Thursday, February 19, 2009
Baker University students and faculty who are passionate about environmental issues are encouraging others to be more conscious of their effects on our planet.
Issues pertaining to the protection and sustainability of the environment continue to be top priorities for not just legislation but also for smaller communities such Baldwin City and Baker.
The campus has recycling programs and environmental organizations geared toward "going green."
Assistant Professor of Biology Randy Miller is the chairman of the President's Sustainability Committee.
The committee includes University President Pat Long, Provost Randy Pembrook, two student representatives and other faculty members.
The committee was formed in order to look for ways to take care of the campus and make it more sustainable.
Miller said the committee is trying not to step on the toes of other conservation efforts on campus such as the Earth We Are organization and the recycling program.
Miller said the group is more focused on the bigger picture.
"We are considering the designs of new buildings and energy usage strategies that will keep costs from going up," he said.
Miller said one way students can be more environmentally conscious is by taking individual responsibility for recycling.
His other ideas include keeping enough air in car tires so they use less gas, turning out the lights when leaving a room and taking shorter showers.
Miller said students also can purchase normal items with a consideration of how they were produced and how they plan to dispose of them.
"All the classical, practical things apply," Miller said. "Students can carpool or join an organization like Earth We Are or student senate. Hunt for ways to conserve and insist that new products be designed to be more efficient."
Director of Natural Areas Roger Boyd is in charge of the university's recycling program.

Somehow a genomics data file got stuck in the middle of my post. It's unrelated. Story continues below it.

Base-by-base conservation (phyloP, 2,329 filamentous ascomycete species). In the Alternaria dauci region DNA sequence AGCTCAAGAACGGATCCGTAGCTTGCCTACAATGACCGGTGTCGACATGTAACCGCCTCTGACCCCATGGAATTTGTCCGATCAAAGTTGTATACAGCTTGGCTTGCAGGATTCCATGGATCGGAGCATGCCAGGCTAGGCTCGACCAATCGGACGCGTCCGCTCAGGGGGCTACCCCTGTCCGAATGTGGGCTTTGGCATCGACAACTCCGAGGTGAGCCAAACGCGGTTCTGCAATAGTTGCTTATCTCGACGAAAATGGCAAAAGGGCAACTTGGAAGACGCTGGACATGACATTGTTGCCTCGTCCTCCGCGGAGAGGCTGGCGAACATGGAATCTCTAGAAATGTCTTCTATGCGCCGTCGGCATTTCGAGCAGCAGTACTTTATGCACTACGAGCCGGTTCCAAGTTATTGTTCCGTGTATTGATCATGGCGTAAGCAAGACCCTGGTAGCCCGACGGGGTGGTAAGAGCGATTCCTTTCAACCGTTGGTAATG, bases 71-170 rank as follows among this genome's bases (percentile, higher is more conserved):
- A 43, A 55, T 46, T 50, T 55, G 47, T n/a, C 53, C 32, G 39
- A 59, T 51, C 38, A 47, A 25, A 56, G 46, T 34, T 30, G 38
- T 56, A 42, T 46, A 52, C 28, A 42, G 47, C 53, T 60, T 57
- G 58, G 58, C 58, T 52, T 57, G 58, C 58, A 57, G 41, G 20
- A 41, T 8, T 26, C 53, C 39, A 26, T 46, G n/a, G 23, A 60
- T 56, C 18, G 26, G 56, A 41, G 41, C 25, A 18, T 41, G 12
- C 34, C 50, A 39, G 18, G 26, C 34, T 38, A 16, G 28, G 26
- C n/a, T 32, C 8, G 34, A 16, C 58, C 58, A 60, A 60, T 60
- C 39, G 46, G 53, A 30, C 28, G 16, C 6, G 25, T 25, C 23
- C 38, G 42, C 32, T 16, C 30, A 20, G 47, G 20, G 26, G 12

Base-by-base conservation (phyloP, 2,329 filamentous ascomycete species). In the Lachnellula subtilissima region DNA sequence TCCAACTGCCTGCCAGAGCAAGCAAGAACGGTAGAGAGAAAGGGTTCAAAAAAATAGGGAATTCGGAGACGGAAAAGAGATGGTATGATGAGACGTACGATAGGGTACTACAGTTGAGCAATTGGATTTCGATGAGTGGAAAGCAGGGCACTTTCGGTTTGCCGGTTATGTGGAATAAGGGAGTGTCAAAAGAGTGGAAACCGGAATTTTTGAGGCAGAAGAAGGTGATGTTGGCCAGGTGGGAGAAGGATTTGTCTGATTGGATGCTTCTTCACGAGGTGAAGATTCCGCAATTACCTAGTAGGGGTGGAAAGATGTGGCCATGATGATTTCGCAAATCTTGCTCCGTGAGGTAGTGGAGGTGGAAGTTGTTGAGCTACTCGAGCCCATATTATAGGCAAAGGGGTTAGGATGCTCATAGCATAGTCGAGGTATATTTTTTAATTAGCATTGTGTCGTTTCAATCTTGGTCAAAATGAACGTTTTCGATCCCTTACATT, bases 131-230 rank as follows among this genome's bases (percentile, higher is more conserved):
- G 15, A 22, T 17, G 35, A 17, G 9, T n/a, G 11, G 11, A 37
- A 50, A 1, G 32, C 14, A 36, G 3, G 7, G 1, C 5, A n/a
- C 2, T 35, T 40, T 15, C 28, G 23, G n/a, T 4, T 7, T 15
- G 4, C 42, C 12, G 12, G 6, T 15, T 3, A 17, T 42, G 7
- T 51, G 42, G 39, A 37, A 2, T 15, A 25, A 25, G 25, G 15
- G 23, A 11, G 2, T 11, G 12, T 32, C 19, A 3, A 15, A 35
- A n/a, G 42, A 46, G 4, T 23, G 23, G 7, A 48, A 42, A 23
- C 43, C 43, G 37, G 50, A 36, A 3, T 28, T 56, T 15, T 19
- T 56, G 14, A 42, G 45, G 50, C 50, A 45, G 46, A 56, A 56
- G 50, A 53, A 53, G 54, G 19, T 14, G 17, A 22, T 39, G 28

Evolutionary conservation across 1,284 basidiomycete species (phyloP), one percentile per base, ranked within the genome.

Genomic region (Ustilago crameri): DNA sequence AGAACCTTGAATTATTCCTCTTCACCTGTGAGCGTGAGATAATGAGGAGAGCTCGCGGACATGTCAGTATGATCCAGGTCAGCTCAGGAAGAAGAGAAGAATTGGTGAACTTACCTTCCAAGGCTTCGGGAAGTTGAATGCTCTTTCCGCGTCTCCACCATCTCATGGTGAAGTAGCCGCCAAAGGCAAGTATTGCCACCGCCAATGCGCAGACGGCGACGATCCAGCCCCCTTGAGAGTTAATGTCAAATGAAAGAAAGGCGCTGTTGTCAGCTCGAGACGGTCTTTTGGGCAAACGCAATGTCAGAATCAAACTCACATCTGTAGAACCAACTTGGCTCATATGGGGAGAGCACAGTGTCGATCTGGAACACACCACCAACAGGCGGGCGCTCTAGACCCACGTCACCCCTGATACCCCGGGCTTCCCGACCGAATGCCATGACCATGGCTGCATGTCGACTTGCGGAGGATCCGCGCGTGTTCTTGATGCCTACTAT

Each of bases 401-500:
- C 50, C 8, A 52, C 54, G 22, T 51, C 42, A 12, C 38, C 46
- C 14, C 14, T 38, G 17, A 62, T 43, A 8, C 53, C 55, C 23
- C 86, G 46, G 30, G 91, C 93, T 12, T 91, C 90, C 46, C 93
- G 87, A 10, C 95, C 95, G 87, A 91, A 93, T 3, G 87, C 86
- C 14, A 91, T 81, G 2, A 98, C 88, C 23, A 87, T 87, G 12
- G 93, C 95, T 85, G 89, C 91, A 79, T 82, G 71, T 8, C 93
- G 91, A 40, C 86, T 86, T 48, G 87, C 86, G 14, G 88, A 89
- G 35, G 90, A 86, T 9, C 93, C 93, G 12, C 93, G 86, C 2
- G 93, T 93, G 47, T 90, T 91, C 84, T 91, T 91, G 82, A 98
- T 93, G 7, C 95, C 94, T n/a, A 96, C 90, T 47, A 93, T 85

He said work-study students who are self-sufficient run the program.
Boyd said despite the accessibility of the recycling bins behind the Living and Learning Center and Horn and Markham apartments, most of what students are throwing away can be recycled.
Boyd said some environmentally friendly ideas he has for students is to eat everything they take at the cafeteria and to make sure when they are doing laundry, they are washing a full load.
"All it takes is a conscious effort and the want to be better than the previous generations," he said.
Boyd said the key to reducing greenhouse gases in the atmosphere is to reduce consumables.
"Our Earth is not sustainable if you're only concerned about yourself," Boyd said. "I am passionate about reducing consumables in order to leave this world a better place."
Earth We Are President Justine Greve said the organization is really focusing on its trayless campaign right now but it has also started its RecycleMania program.
Greve said the group is not having a lot of luck getting the campaign through the administration, so EWA is encouraging people to make the personal choice not to use a tray.
About 100 people have signed a petition for the cafeteria to go trayless.
"I was actually surprised by how willing people were to sign it without even having to be persuaded," Greve said.
Greve said an easy way for students to act more eco-friendly is by recycling more and using less energy.
She also encourages students to buy items that use less packaging material.
"Environmental issues affect everyone because we all live on this Earth," Greve said. "And in some cases, it can be good economically, like with the trayless campaign. We will actually save money."